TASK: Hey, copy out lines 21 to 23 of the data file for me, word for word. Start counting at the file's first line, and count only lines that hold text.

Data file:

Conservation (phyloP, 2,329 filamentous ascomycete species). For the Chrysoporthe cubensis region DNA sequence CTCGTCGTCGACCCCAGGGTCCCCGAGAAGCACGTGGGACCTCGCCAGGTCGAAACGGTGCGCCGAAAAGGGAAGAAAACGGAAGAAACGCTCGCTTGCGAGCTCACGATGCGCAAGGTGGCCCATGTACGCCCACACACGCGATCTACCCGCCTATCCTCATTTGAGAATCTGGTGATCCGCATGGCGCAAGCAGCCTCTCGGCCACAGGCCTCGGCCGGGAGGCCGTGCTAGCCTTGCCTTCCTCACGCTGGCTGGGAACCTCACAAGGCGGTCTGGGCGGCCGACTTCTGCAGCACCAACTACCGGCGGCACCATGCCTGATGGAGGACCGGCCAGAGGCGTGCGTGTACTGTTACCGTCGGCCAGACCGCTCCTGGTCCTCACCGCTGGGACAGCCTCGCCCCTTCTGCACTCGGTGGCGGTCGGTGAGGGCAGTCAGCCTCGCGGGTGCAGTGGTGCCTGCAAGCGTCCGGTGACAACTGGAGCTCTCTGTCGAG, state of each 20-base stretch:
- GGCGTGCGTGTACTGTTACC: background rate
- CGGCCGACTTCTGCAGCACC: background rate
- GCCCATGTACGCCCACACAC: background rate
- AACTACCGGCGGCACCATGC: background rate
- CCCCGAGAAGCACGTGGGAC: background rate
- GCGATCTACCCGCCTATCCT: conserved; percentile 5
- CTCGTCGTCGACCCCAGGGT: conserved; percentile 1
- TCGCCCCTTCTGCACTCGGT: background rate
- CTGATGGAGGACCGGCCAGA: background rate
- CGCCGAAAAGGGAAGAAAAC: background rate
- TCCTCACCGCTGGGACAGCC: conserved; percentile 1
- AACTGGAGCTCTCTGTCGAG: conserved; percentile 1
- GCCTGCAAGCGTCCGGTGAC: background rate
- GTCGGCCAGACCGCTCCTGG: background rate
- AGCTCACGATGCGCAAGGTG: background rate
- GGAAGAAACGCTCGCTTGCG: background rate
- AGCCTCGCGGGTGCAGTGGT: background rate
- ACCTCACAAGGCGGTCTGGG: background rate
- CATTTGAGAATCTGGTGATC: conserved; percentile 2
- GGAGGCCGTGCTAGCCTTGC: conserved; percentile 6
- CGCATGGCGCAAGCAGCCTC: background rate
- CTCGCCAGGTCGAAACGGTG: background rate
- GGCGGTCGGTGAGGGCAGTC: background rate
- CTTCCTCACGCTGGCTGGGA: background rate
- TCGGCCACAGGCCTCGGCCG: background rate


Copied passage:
- GGAGGCCGTGCTAGCCTTGC: conserved; percentile 6
- CGCATGGCGCAAGCAGCCTC: background rate
- CTCGCCAGGTCGAAACGGTG: background rate